Dropbox is a well-known online service which allows you to share files between computers. If, in the past few months, new outsiders came on the same market, Dropbox remains the number one. If files are synchronized between Dropbox software clients, they also provide features to share files with third-party who don’t have a Dropbox account. How? By creating “links” to those files. It’s easy: In your Dropbox folder, select a file, right click and select “Dropbox -> Get Link“. Your direct URL will look like this: “http://www.dropbox.com/s/wg0ih0qywujn77y/myfile.zip“. Then, share the URL with your peers who just have to point their browser to it to access your file. Easy!
But if your files are available via HTTP(S), this means that anybody can access them. We just have to guess valid URLs. Guessing the 15-characters strings is doable (brute-force) but will require a
lot waste of time. Where can we find plenty of existing URLs? In search engines of course!
I wrote a Google crawler and let it run during approximatively ten days. It was not easy. If Google is a champion to grab our data, they don’t allow extensive use of their search engine! You are often blacklisted and have to fill a CAPTCHA. They present you a “sorry page” to prove you are not a bot:
But some techniques can be implemented to evade their tests:
- Search across multiple TLD’s (easy, they have all of them
- Change your User-Agent string randomly
- Use open-proxies randomly
- Do NOT use Tor, they blacklist the exit-nodes
- Use other anonymizing services (like anonymouse.org)
- Add random sleep() between queries
My crawler searched for pages containing “http[s]://[dl|www].dropbox/s/*“. For every hit returned by Google, the corresponding URL was also visited to parse and extract the Dropbox shared links. Finally, all found URLs were visited (500.000+ pages were processed) and data downloaded. Of course, a lot of them provided the same content or same links (example: all conversations in forums, mailing-lists archives).
Interesting to mention, when I downloaded all the files in batch from Dropbox, I did not implement special techniques like the ones to search on Google. And I was never blacklisted! I’m just wondering if Dropbox have controls in place? Did they see my traffic?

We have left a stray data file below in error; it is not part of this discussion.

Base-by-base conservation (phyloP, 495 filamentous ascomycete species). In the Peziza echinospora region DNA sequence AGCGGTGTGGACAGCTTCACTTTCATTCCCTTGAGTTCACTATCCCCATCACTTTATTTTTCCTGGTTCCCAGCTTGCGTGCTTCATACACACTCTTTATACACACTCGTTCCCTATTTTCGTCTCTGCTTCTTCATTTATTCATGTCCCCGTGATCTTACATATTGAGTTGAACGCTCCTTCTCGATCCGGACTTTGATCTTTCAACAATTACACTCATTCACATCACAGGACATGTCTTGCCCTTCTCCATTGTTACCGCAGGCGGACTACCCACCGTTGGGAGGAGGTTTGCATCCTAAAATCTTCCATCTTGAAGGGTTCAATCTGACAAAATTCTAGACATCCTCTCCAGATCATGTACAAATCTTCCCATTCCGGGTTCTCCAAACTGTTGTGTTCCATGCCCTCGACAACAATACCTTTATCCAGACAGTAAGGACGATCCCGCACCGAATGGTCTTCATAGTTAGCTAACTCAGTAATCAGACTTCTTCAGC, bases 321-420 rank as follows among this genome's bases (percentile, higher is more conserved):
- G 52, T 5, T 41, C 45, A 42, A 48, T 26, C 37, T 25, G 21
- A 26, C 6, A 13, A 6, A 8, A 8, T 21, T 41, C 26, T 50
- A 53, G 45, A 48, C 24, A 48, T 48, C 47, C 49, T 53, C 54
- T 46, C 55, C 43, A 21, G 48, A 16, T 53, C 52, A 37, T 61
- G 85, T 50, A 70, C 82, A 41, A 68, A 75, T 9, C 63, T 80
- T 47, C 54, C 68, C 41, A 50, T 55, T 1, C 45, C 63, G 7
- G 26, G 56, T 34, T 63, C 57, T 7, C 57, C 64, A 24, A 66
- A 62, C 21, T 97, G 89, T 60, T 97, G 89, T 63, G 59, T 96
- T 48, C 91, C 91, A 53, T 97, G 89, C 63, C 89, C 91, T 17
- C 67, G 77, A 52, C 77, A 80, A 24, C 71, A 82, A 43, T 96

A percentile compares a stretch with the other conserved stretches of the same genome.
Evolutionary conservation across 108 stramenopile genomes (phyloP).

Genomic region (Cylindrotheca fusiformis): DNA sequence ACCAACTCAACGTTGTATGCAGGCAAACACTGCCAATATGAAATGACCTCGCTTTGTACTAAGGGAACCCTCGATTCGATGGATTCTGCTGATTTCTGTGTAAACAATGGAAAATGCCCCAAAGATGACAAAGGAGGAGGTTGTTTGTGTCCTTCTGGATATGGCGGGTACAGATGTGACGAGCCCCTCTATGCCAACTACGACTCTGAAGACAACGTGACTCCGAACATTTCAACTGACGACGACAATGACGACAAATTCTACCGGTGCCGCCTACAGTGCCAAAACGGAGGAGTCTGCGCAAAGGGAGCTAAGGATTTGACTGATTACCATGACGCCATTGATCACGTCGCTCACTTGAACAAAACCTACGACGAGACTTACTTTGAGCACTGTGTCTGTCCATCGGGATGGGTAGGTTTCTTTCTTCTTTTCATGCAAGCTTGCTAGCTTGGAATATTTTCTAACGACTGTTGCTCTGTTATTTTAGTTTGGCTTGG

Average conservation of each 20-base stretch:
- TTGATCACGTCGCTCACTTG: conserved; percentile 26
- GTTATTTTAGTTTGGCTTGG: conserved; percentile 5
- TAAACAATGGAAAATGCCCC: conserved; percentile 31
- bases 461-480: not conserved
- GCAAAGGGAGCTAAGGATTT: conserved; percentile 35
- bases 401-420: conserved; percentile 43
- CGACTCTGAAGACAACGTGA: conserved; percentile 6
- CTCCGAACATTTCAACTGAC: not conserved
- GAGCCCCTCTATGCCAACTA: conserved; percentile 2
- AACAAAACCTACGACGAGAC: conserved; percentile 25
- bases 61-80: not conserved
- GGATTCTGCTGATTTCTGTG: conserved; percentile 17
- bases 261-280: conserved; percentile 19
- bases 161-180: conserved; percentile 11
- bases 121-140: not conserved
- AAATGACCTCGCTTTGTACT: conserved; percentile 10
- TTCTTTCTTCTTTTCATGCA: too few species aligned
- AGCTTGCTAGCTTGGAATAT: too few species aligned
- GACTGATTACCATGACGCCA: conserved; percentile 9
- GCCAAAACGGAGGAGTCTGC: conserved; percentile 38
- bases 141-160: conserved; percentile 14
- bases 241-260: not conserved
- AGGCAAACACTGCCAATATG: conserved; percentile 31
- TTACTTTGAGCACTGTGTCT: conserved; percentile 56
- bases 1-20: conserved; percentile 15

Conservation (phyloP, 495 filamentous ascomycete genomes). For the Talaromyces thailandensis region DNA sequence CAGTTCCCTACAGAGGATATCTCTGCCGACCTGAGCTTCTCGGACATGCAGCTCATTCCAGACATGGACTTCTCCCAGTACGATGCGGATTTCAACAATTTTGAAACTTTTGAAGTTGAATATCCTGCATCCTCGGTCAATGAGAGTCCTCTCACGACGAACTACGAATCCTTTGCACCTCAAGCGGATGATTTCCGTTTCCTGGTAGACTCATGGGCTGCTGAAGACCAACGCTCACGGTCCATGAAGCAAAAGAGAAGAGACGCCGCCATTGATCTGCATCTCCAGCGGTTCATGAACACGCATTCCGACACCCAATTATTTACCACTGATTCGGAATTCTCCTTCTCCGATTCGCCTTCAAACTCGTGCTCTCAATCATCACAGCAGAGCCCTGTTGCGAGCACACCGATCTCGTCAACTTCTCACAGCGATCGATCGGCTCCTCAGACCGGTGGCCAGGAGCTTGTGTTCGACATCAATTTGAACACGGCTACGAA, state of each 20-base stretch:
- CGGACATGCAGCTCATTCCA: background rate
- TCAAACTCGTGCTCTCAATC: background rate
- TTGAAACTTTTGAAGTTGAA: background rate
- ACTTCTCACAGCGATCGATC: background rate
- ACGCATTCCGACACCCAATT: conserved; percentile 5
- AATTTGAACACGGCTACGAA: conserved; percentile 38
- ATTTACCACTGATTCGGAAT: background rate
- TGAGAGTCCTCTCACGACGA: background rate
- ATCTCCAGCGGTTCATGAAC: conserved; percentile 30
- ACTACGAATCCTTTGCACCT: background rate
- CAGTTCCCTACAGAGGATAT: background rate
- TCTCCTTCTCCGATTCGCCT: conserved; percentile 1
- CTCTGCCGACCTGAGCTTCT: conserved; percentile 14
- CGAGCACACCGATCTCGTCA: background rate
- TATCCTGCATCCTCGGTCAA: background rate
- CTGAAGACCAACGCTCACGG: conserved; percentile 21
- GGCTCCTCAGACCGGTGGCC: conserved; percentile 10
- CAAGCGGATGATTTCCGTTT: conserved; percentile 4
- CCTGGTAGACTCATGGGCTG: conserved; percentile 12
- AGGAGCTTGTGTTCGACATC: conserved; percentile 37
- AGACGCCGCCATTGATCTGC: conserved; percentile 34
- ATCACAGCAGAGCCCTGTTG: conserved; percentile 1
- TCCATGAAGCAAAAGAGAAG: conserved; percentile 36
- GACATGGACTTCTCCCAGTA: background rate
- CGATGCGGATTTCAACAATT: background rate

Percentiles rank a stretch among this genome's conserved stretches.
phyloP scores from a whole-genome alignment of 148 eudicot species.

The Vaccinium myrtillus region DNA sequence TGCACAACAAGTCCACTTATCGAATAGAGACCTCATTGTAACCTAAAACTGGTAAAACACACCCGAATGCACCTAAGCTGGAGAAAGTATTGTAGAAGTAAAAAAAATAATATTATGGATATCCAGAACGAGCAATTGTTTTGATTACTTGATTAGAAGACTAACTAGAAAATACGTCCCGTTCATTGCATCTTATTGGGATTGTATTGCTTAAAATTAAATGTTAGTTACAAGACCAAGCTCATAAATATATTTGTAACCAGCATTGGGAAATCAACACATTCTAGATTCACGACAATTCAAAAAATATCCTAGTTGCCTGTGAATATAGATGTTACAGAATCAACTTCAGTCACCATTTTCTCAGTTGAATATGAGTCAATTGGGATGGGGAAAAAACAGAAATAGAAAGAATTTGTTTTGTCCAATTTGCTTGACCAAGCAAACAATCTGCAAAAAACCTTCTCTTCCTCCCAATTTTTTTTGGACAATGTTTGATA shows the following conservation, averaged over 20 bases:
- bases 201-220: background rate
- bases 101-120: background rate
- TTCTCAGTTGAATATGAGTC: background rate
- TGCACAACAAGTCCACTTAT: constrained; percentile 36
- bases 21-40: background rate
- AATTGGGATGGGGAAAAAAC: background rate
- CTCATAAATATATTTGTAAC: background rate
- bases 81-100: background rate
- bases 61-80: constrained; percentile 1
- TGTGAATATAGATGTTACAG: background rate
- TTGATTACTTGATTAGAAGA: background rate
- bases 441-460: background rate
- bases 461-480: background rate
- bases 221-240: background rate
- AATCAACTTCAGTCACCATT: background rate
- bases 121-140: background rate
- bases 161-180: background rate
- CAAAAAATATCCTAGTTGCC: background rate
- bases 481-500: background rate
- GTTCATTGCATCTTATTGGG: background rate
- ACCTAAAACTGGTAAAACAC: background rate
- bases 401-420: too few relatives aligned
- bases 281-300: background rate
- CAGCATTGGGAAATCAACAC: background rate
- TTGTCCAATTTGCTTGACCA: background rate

All the files were reviewed and here are some findings. Let’s start with some statistics:
- 2240 unique Dropbox URLs were found
- 1762 files were downloaded (HTTP 200)
- 116 requests returned an HTTP 403 error
- 332 requests returned an HTTP 404 error
- 45.57 GBytes was downloaded
- The biggest file was 2.09GB (a RAR archive with WAV files).
- Average file size: 26.32MB
A “403” error corresponds to a bad file name (ex: typo error in the URL). A “404” means that the file was removed by the Dropbox user. Here we can already make a conclusion/recommendations. When users share files with open links, they often don’t remove it once the file has been downloaded by the third parties. For me, shared links are temporary links! Dropbox allows to “cancel” a shared link without deleting the file.
What are the most shared file types?
|Zip archive data||383|
|JPEG image data||354|
|ZIP archive data, at least v2.0 to extract||295|
|JPEG image data, EXIF standard||167|
|JPEG image data, JFIF standard 1.01||140|
|RAR archive data, v1d, os: Win32||86|
|ZIP archive data, at least v1.0 to extract||83|
|PDF document, version 1.5||71|
|PDF document, version 1.3||63|
|PDF document, version 1.4||62|
|JPEG image data, JFIF standard 1.02||45|
|JPEG image data, EXIF standard 2.2||44|
|Audio file with ID3 version 2.3.0||41|
|PE32 executable (GUI) Intel 80386, for MS Windows||36|
|Microsoft Word 2007+||30|
|Microsoft Excel 2007+||22|
|JPEG image data, EXIF standard 2.21||18|
What were the most obscure file type? Just two examples:
- A Fortran source code
- A x86 boot sector
Some filenames were explicit and attracted my attention immediately (like “Report-04-2012.xls“). By doing this exercises, you immediately understand why social engineering attacks are so successful and why people suffer of “clickmania“. It’s really tempting to open such files!
First, the pictures. I was surprised: only one picture was pornographic material. Lot of screenshots and error messages were found. I also saw a lot of pictures of good for sale and, a classic, network schema’s! 50% of the pictures were took using smartphones and contained of course interesting EXIF data (GPS coordinates).
The office documents were also a good source of findings. To briefly resume, I found:
- A list of weapons (!) for sale (pictures, prices, stocks)
- Political documents (propaganda)
- Resumes (with all private details of course)
- Employees lists
- MDB files (Microsoft Access)
- Business plans
- Attorneys documents (infringements reports)
- Meeting minutes
- Manuals (cars, mobile phones, tools)
- Student thesis
The best one was for sure a complete scan of a real-estate contract completed with all details:
Of course, I scanned the files with an anti-virus (ClamAV). On the 56 executable files found, only 6 were infected with Trojans (10.71%). I also found a lot of Android application packages (*.apk) files. I did not extract meta-data from those Office files but I’m sure I could find interesting stuff too.
What can we conclude from this small analysis? Dropbox links do not reveal who shared the file. There is no way to find back the account owner, except if personal information are disclosed in the shared file. And… they are! Shared files are difficult to exploit to collect information about a target (during the reconnaissance phase of a coming attack). Anyway, keep in mind that shared files can be read by anybody! This feature must be used with due care and attention. If you really need to share sensitive data, encrypt them! Which is always good when sending files into the Dropbox cloud…